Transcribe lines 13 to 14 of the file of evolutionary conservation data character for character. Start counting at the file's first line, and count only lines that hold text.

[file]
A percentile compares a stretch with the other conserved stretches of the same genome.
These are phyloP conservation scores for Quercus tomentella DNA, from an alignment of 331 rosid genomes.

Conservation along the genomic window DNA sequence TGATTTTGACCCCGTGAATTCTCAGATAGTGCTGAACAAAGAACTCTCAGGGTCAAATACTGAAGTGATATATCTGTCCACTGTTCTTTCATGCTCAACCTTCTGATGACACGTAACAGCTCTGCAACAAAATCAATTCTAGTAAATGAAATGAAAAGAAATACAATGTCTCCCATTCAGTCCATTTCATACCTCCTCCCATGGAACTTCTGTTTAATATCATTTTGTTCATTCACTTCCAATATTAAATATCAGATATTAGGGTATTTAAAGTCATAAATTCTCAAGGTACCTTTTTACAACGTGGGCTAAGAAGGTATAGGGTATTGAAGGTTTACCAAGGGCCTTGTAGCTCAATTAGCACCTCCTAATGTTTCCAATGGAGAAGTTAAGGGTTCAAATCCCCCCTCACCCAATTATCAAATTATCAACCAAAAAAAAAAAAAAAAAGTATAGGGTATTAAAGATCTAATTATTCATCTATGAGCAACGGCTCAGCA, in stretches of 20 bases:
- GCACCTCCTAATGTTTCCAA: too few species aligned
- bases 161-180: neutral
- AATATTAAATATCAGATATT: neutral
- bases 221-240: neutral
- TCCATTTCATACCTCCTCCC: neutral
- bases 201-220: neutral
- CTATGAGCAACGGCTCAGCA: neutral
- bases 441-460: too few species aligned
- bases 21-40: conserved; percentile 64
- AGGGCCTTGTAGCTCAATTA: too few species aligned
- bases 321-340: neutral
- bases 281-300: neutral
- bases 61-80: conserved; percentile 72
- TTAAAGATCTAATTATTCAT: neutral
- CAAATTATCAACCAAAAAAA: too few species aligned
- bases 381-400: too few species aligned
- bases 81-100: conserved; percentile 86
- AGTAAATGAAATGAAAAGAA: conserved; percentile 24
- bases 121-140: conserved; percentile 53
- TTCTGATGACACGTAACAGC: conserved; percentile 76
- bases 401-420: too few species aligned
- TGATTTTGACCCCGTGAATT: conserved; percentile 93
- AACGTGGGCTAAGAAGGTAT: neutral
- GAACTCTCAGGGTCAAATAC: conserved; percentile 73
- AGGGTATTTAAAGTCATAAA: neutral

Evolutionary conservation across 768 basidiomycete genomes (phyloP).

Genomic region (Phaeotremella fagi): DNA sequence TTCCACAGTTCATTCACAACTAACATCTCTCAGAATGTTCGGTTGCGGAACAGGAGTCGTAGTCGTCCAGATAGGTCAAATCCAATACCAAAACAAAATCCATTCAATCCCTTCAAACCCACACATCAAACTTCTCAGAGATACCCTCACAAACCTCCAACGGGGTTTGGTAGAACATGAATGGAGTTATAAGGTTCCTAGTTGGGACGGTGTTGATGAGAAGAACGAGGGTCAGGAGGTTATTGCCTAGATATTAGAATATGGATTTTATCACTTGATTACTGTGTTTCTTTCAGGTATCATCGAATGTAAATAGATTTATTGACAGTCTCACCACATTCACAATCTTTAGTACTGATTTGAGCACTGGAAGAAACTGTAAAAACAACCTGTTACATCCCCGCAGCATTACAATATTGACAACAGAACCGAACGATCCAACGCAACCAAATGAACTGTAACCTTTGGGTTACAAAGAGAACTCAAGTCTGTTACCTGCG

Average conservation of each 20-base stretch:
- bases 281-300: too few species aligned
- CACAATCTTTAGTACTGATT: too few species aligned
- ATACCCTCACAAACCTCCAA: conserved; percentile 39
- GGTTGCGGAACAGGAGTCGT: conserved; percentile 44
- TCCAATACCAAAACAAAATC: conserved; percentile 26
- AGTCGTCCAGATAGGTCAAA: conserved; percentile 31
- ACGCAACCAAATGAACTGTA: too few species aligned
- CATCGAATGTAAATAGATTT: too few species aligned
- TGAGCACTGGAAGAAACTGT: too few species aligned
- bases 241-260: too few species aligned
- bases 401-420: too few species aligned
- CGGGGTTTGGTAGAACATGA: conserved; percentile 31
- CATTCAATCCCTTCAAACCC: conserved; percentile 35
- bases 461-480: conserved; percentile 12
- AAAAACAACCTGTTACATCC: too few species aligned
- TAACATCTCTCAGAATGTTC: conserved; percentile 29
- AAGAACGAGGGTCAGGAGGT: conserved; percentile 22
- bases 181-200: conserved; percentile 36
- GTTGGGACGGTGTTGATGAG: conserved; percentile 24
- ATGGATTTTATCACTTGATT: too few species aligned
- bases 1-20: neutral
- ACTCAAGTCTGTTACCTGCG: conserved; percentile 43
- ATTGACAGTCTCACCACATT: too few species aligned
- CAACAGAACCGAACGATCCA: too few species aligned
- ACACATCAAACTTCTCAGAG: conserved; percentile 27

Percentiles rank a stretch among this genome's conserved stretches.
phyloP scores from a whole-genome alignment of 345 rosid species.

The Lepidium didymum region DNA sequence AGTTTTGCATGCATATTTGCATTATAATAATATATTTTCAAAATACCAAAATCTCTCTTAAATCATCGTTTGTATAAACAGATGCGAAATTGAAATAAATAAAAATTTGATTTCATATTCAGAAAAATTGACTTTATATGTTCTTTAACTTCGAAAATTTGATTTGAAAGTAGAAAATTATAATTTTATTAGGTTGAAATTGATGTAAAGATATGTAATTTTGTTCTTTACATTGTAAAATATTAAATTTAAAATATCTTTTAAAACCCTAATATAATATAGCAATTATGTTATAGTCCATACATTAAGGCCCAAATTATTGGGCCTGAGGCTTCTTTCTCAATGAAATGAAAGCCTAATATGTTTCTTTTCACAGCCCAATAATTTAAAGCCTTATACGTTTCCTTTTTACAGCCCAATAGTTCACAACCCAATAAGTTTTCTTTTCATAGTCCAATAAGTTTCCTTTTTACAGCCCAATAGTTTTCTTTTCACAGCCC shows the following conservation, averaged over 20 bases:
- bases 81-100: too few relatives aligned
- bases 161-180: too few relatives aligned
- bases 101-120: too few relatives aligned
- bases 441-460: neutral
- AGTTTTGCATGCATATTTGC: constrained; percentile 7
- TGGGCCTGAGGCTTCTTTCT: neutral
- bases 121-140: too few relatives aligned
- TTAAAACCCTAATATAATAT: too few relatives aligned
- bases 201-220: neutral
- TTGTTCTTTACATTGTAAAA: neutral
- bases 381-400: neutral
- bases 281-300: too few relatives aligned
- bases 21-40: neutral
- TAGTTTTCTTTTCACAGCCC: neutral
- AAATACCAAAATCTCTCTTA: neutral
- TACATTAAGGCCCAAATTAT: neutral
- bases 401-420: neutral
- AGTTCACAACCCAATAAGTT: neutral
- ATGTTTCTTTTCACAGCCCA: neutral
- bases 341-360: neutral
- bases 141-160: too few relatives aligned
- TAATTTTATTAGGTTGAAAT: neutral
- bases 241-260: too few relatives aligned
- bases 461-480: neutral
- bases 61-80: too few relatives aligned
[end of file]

- AGGGCCTTGTAGCTCAATTA: too few species aligned
- bases 321-340: neutral